‘Touch’ A short story by James Friel

It’s two in the morning, the middle of a city, the shop windows mostly blind. Even the street lamps are pale. A cinematic rain drenches the world, turns it monochrome. It might be a scene from an old movie, something British, low-budget, black-and-white and starless, except how to explain this architecture: these operetta balconies, the Tudorbethan stylings and medieval pastiche of the Rows.

This can only be Chester, and the Cross, the time a wet summer’s night in 1958.

In one of these covered walkways, he hopes to find a shelter. At the corner of Bridge Street and Watergate low beams and raised floors make it look cosy enough to bed down. He isn’t homeless. Drinking after hours at the upstairs bar at Barlow’s – the temporary landlord a Derry man – he’s just not sober enough to walk through all this wet to his digs in Saltney.

He’s not yet my father. He’s in his early twenties, not long from Kildarragh, Donegal, miles and miles of mucky fields and then a mountain, a tiny farm with too many brothers, him the last and made to feel the least. There’s the accent he’ll never lose, the Gaelic he’ll not use again. A happy immigrant, he looks already English – American even – in his Humphrey Bogart overcoat, a fedora tilted and dripping from the rain. Back then men wore hats all the time and then they stopped. He never will. Bald so young, the only hair he can claim is the rim of it round his skull that he grows long and combs over. It’s the one serious dent in his smooth and useless beauty.

Daytimes, he’s just another Paddy on the Lump. That means he gets up before dawn, stands outside Woolworth’s on Foregate Street with a crowd of others, all ages, mostly Irish. Vans pull up, a bloke gets out of each one, takes the pick of the men. He’s picked most days. He works on building sites, digs up and tarmacs roads, had a hand in the roundabout at Ewloe and the new bridge in Conway or Conwy as we spell it now. Long days in all weathers, but so was tending sheep, cutting turf and graiping for spuds in Donegal. Here’s a better chance at life. Here’s electricity at the click of a switch, water from a tap, not a bucket in a well. Here’s cash in hand, untaxed. Here, when he walks, loose change rings in his pockets.

There’s a girl back home in Letterkenny, one waiting to be wed. In time, she will be my mother. For now, she lines her bottom drawer with linens, Mass cards, the splinks of money he sometimes sends, his too-few letters, a photograph of him in Rhyl, head back, laughing and, surely, forgetful of her.

There’s no bus, not even a taxi, not that he’d waste the money. But for the rain, he’d relish the long walk, this urban night, lamplit streets, main roads as open as he imagines the future to be, but he’s to be up at six to meet the vans in Foregate Street and now the rain redoubles. It bounces in great ticks off the tarmac. It hangs in great pearly beads from the rafters of the Rows. He can hear the gutters brim and the drains fill and flood.

He steps further back into the doorway of a shop, a deep recess. The gloomy window holds pyramids of paint cans, packets of Oxydol, a string of empty birdcages and bicycle wheels, a fanned display of tin baths. Nothing he’d want to buy. He tips off the fedora, soggy with rain, tugs at the collar of his overcoat, and someone behind him says, ‘Oi,’ but not unpleasantly.

The someone’s a man who’s also taken refuge there. The lamplight does not reach this far. His age and face can’t easily be determined. My father, young and dapper and only a little tiddly, laughs and makes some crack about the rain.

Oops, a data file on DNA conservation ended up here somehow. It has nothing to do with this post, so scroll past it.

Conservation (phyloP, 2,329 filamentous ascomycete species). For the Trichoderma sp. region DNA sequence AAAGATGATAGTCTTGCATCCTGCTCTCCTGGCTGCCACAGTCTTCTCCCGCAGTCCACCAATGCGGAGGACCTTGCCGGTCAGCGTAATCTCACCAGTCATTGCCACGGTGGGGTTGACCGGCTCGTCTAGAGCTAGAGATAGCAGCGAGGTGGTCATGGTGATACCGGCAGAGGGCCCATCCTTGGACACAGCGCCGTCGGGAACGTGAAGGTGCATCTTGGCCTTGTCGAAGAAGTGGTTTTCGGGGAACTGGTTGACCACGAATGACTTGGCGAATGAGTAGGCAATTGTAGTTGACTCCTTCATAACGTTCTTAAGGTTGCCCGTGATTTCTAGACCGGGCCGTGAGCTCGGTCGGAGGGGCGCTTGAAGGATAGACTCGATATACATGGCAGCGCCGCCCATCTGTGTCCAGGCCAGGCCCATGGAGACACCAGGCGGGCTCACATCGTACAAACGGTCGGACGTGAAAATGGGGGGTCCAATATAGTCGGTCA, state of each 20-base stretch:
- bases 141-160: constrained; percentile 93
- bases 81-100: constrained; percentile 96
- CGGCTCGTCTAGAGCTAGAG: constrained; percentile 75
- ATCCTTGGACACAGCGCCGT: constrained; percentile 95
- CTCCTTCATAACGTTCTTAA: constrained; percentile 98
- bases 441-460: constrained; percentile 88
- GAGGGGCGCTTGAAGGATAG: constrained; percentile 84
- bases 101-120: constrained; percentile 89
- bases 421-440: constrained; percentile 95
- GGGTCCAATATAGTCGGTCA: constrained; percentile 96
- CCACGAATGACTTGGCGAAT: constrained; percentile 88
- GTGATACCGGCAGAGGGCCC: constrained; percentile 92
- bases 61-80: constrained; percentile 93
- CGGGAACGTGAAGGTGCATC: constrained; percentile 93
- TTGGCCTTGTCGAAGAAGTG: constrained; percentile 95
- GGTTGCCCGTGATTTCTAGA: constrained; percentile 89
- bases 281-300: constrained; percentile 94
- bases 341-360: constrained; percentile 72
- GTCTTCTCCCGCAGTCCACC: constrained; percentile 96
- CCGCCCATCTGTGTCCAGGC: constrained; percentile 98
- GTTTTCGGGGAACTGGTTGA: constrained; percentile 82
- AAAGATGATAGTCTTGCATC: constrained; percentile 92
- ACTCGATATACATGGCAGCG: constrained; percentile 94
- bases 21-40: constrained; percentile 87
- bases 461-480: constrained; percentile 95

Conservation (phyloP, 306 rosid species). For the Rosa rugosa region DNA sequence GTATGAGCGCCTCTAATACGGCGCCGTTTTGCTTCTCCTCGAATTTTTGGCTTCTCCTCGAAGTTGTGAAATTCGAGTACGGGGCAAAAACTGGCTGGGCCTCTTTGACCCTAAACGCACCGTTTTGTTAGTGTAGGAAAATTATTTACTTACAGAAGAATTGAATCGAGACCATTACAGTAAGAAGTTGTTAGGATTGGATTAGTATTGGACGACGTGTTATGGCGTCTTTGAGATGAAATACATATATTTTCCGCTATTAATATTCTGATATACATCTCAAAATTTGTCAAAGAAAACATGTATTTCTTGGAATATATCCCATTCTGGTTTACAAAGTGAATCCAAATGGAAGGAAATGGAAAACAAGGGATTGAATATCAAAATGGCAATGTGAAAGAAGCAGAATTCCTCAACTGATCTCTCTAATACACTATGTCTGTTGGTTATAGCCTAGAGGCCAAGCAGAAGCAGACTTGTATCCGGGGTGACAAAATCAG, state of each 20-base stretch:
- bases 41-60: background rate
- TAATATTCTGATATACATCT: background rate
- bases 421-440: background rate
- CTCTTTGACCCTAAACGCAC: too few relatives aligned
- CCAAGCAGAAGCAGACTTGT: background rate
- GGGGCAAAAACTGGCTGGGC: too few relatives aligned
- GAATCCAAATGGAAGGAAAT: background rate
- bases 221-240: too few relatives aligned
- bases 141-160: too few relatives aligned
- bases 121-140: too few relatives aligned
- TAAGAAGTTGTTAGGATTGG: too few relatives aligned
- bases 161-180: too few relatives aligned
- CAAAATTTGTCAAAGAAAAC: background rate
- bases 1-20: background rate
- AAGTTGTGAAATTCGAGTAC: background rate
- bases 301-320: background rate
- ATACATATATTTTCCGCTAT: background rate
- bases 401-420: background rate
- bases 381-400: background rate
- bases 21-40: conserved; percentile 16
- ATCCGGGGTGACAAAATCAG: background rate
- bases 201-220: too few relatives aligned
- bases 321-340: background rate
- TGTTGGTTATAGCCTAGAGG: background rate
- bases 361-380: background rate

This facility with strangers my father always had, a trait he didn’t get from his glum family, and not one he passed on. Other men fall easily into chat with him. He has the knack for friendliness, to be at ease with and make at ease anyone he is not obliged to love.

And he’s handsome, too, which helps, and this might be why this other man, the one in the doorway, reaches out and touches him.

Touches him?

Touches him, my mother said, telling me this story just once and years later, after he was dead, when I was sixteen, and the mystery of him only increased.

Touched him how?

Touched him where?

What did that matter, she said. To touch a man at all was queer enough and strange.

I didn’t press her further. To be curious would show that I, too, was queer and strange, one more thing she spent her life studiously not knowing.

At this touch from this fellow, so queer and strange, my father strikes out.

His fist smashes full force into the fellow’s face.

The fellow’s head crashes into the window. The glass shatters around him, a sudden halo.

Even in the rainsome dark of the Rows, my father must see the blood burst from the broken nose. He must feel with almost equal pain the thick squelch of flesh and bone as his knuckles crack the fellow’s face. He must share with him the same startled yell, the same injured cry.

The fellow drops to the ground, and does not move.

The fellow does not move at all.

The guardsman’s defence, it’s called. Or the Portsmouth defence sometimes. He touched me, m’lud, so I battered the bugger. He grabbed my arse, m’lud, so I killed him. Even today it might get you an acquittal.

My father didn’t know this and so he runs.

He runs through all that rain, down the steps of the Row and pelts down Bridge Street, no one about to stop him, catch him, no cars on the road to impede him, only the rain, and down to the Old Dee Bridge, the river at low tide, its muddy bed grey in the moonlight. He might go down there, sink into the mud and be nothing at all thereafter, but his God and his prayers are against this. His God and his prayers are all for saving him, protecting him but without knowing how, and so he runs, runs along the river where the swans, awake, stark white against the river’s black, bend and turn into question marks his God and his prayers cannot answer, and, no breath left in his body, no thought left in his head, he falls to his knees.

Comes then this tap on his arm, this touch.

A policeman.

A bobby on the beat, another period piece, caped and helmeted, a truncheon hanging from his belted waist: a Jack Warner type. The world is still a movie, The Blue Lamp, my dad no longer Bogart, but young Dirk Bogarde, panicky and in tears.

He falls onto the bobby, hugs him by the knees, ‘I’ve just killed a man. Help me, Jesus. I’ve just killed a man back there.’

A drawing of the father begging at the knees of the policeman